Female Futures

The dos and don’ts of KiwiSaver you’re probably overlooking


More than 2.8 million New Zealanders are in KiwiSaver – way ahead of forecasts. So why aren’t we making the most of our investments?

New Zealanders generally don’t ask a lot of questions about or make a lot of changes to our KiwiSaver fund choices, says Massey University business school’s Claire Matthews, who studies the sector. We are a population that is “apathetic” at best about our involvement in KiwiSaver.

“In a long-term retirement planning product like KiwiSaver, making good decisions early on makes a massive difference to what you get at the end,” says FMA chief executive Rob Everett, whose job is to chivvy KiwiSaver providers into providing clear information to New Zealanders with limited understanding of their investment.

“Lots of people [in KiwiSaver schemes] don’t feel like or really regard themselves as investors, and they’re not engaged. Sometimes, in a regulator’s world, you can get obsessed with driving into some spaces where in reality there are very few investors, and they’re all ultra-high net worth and probably all capable of getting advice and looking after themselves.

Want to boost your KiwiSaver confidence? Scroll for the dos and don’ts below:


Compare fees and returns using the growing range of tools available on the websites of the Government’s Financial Markets Authority (FMA) and Commission for Financial Capability (CFFC). The FMA’s KiwiSaver Tracker shows the effect of fees in a simple visual way, whereas the CFFC’s site, sorted.org.nz, is brimming with impartial advice on comparisons.


Change your KiwiSaver provider or fund type based on the fees alone. Higher-risk and more actively managed KiwiSaver funds should cost more because they are also seeking larger returns in the long term. “I would be very concerned if people simply said, ‘I want the cheapest provider’, because that might not be the best for them,” says Massey University banking professor Claire Matthews.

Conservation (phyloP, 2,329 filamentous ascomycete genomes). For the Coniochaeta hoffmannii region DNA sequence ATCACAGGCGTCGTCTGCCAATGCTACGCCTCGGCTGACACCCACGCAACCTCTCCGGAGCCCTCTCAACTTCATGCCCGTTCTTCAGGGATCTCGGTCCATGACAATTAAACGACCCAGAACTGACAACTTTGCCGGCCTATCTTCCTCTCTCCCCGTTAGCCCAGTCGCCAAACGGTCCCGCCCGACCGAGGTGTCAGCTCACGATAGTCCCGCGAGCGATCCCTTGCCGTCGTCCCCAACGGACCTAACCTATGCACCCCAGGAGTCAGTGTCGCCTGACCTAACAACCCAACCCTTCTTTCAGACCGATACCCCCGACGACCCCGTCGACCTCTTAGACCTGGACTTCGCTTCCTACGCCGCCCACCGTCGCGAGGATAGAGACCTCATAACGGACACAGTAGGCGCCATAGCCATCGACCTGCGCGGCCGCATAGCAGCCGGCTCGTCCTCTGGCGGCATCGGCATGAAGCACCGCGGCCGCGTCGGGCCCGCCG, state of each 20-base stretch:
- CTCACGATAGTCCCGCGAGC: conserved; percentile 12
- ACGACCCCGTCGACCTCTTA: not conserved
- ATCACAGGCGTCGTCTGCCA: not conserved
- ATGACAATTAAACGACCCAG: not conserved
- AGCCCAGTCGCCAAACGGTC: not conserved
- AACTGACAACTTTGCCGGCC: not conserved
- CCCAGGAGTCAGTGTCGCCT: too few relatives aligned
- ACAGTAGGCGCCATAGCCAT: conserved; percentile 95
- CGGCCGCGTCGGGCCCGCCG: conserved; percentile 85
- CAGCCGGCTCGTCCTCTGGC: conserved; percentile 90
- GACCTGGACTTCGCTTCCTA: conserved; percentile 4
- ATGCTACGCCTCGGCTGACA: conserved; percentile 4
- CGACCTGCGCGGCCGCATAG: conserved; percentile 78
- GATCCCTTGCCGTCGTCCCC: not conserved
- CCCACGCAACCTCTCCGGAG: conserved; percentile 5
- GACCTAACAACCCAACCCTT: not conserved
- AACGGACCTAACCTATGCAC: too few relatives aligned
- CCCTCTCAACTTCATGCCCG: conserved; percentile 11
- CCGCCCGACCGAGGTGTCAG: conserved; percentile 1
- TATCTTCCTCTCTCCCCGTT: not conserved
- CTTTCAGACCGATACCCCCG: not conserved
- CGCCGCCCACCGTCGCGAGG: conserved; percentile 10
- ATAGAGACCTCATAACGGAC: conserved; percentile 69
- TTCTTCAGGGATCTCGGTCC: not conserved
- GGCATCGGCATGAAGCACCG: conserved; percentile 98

Look at the five-year average returns rather than what happened in the past year.


Change your fund just because it lost ground in the past year, especially if it’s a growth-oriented or “aggressive” fund. Investing is different from saving and these funds are long-term bets. There will always be ups and downs along the way.


Read your annual statement. Matthews worries that although disclosing annual fees in dollars is a good thing, few people are bothering to read the annual information their KiwiSaver provider sends. “I suspect a number of people get them and don’t even open them and if they do, throw it in the bottom drawer or whatever.”


Expect the past to be a guide to the future. Investment theory says that long-term investors should take more risk because experience shows that generates stronger returns. However, the future is a place none of us has been yet. If you can’t tolerate risk, then maybe a conservative fund is an option for you. But remember: a 25-year-old putting 5% of his or her annual income into a KiwiSaver growth fund rather than a conservative fund can expect to increase the retirement value of their KiwiSaver account by as much as $700,000, according to Milford Asset Management.


Stay in a default fund unless you mean to. If you haven’t actively chosen which KiwiSaver fund to be in, get off your chuff and do it. If you’re not sure what a default fund is, then you’re probably in one. And if you’re under 30, you’re letting someone else waste your money. Think of it like this: when you’re 75 years old, which would you rather be able to afford: a new pair of slippers or a spur-of-the-moment flight to see your grandchildren? Get on with it.

Words: Pattrick Smellie

This article originally appeared on Noted

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